COPYRIGHT YEAR

2011

AUTHORS

Tojo Thatchenkery, Keimei Sugiyama

TITLE

A Pulse Survey of Asian Americans at Work

ABSTRACT

In writing this book, we knew from personal experience and through facilitating past discussion groups that Asian Americans were facing unique challenges in the workplace that were going unseen. We found research and statistics to support the glass ceiling for Asian minorities that can be found in chapter 7, Invisible Minority; however, we wanted to find out how Asian Americans themselves felt about their experience and provide them with a voice. We also wanted to validate our assumptions and determine if the impressions we had could be found across a random sampling of Asian Americans. The common theme we found in talking with Asian Americans through different discussions and focus groups conducted by both authors throughout their careers is that Asian Americans often viewed their experience as an isolated individual occurrence, and they did not see the tie into a larger community of experience. One survey respondent commented on this issue by saying: I think the whole idea of labeling oneself an ‘Asian-American’ is defective thinking. Living in America, we need to believe and understand that we are not ‘Something’-American. We are all simply American; regardless of our heritage, or ethnic background… I hate organizations that are specifically designed to promote a minority race or ethnic group… I am proud to be an American, not Asian-American. Whatever the hell that is supposed to mean.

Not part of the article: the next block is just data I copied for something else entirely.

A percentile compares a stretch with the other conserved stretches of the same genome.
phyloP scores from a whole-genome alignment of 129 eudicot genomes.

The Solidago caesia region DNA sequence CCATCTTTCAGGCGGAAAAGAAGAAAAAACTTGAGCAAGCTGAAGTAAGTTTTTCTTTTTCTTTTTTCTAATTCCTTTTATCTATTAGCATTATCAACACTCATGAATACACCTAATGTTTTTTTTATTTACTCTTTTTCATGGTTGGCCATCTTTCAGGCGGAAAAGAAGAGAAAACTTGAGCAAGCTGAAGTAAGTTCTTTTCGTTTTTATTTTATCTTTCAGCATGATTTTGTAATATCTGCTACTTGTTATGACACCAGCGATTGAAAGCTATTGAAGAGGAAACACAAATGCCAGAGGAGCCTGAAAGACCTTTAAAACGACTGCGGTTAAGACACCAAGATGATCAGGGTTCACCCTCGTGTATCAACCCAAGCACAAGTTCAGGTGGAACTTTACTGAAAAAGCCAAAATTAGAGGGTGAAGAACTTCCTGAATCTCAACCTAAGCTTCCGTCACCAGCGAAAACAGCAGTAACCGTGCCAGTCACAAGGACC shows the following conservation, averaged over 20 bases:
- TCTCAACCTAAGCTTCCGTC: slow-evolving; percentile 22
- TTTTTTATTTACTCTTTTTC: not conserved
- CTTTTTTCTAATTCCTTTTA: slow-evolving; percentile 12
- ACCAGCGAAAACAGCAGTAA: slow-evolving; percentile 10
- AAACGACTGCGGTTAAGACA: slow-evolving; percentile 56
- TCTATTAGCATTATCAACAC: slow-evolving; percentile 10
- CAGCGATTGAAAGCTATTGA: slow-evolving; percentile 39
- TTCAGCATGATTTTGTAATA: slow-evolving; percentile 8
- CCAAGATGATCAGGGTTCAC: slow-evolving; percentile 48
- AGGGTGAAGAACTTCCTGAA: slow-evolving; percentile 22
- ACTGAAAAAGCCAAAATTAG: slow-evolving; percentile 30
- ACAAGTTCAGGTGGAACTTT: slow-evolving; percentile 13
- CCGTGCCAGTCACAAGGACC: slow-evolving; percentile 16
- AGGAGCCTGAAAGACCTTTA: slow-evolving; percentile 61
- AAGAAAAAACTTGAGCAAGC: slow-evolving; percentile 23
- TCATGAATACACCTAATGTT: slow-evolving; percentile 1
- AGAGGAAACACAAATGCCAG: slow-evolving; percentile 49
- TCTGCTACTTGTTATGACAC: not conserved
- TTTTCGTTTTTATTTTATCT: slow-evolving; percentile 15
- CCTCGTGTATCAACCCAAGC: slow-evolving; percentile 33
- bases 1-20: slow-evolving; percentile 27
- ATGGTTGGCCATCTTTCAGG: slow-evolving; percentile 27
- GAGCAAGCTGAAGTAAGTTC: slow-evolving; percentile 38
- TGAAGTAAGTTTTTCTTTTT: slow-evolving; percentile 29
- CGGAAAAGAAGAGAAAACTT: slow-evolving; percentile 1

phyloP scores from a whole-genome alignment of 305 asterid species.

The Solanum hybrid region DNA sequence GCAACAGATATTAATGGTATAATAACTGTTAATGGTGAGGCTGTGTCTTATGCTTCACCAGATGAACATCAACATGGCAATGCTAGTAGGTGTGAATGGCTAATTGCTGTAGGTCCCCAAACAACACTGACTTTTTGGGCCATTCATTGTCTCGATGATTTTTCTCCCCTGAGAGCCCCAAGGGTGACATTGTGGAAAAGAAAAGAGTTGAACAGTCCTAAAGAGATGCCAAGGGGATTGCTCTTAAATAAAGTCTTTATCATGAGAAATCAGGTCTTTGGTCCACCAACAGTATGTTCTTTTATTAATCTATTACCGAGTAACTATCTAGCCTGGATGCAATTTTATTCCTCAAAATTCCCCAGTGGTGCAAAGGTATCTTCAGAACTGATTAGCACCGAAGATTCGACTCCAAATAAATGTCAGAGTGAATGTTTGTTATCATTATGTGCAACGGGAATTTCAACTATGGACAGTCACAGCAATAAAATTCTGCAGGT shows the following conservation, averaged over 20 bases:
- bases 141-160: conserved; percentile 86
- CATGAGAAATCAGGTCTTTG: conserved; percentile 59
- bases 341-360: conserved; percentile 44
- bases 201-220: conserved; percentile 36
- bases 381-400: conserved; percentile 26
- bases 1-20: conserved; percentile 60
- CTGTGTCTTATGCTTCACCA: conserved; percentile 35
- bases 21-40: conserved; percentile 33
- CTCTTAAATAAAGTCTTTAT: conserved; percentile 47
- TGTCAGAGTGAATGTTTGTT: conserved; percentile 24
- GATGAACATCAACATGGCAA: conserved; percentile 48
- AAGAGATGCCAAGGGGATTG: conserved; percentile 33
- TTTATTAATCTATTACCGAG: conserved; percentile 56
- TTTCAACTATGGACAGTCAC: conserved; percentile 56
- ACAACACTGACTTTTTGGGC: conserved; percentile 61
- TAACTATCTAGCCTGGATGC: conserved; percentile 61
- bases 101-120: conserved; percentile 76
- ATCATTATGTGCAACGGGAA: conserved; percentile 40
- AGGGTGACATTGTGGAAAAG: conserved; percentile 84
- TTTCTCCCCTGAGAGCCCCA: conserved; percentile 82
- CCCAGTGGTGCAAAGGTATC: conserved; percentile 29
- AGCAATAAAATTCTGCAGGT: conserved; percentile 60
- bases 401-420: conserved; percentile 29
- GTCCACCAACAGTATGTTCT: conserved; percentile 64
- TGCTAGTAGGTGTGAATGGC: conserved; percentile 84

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1 book-chapters:2856cba8f0acf311c74e871123099281 sg:abstract Abstract In writing this book, we knew from personal experience and through facilitating past discussion groups that Asian Americans were facing unique challenges in the workplace that were going unseen. We found research and statistics to support the glass ceiling for Asian minorities that can be found in chapter 7, Invisible Minority; however, we wanted to find out how Asian Americans themselves felt about their experience and provide them with a voice. We also wanted to validate our assumptions and determine if the impressions we had could be found across a random sampling of Asian Americans. The common theme we found in talking with Asian Americans through different discussions and focus groups conducted by both authors throughout their careers is that Asian Americans often viewed their experience as an isolated individual occurrence, and they did not see the tie into a larger community of experience. One survey respondent commented on this issue by saying: I think the whole idea of labeling oneself an ‘Asian-American’ is defective thinking. Living in America, we need to believe and understand that we are not ‘Something’-American. We are all simply American; regardless of our heritage, or ethnic background… I hate organizations that are specifically designed to promote a minority race or ethnic group… I am proud to be an American, not Asian-American. Whatever the hell that is supposed to mean.
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22 sg:title A Pulse Survey of Asian Americans at Work
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